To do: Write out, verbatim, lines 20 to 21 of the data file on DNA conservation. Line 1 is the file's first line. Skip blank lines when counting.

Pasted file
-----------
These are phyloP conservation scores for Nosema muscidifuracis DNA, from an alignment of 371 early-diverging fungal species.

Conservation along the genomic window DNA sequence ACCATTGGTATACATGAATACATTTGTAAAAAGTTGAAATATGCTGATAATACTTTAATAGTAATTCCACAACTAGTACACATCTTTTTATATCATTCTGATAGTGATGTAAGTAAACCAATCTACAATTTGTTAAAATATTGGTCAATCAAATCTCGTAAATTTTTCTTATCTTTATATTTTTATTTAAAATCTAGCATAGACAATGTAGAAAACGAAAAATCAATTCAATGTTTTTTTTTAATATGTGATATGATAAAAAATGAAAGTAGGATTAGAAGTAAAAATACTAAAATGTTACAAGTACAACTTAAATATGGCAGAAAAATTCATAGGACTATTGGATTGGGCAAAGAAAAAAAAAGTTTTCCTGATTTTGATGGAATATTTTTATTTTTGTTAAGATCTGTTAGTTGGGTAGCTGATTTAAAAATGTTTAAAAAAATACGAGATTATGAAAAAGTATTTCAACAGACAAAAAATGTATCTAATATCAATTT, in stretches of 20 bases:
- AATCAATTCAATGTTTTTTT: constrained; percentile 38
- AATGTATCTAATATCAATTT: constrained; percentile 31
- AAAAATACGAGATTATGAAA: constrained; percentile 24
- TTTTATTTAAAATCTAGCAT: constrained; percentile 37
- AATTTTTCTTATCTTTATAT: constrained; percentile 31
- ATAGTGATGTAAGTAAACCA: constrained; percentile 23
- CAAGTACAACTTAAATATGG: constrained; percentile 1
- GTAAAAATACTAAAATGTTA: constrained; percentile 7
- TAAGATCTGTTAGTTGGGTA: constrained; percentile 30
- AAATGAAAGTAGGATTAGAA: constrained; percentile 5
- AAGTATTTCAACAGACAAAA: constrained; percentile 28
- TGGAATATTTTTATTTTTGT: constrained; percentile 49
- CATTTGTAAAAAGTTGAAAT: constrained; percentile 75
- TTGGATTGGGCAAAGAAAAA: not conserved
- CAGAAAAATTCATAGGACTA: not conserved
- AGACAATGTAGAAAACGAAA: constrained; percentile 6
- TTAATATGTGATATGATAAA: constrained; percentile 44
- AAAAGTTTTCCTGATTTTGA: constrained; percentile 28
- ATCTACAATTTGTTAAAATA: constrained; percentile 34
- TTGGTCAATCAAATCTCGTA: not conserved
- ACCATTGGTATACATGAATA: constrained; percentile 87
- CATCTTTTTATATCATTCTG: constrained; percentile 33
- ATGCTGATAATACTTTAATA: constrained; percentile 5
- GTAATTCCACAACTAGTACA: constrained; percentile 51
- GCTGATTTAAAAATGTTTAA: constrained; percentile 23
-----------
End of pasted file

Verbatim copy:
- AAAAGTTTTCCTGATTTTGA: constrained; percentile 28
- ATCTACAATTTGTTAAAATA: constrained; percentile 34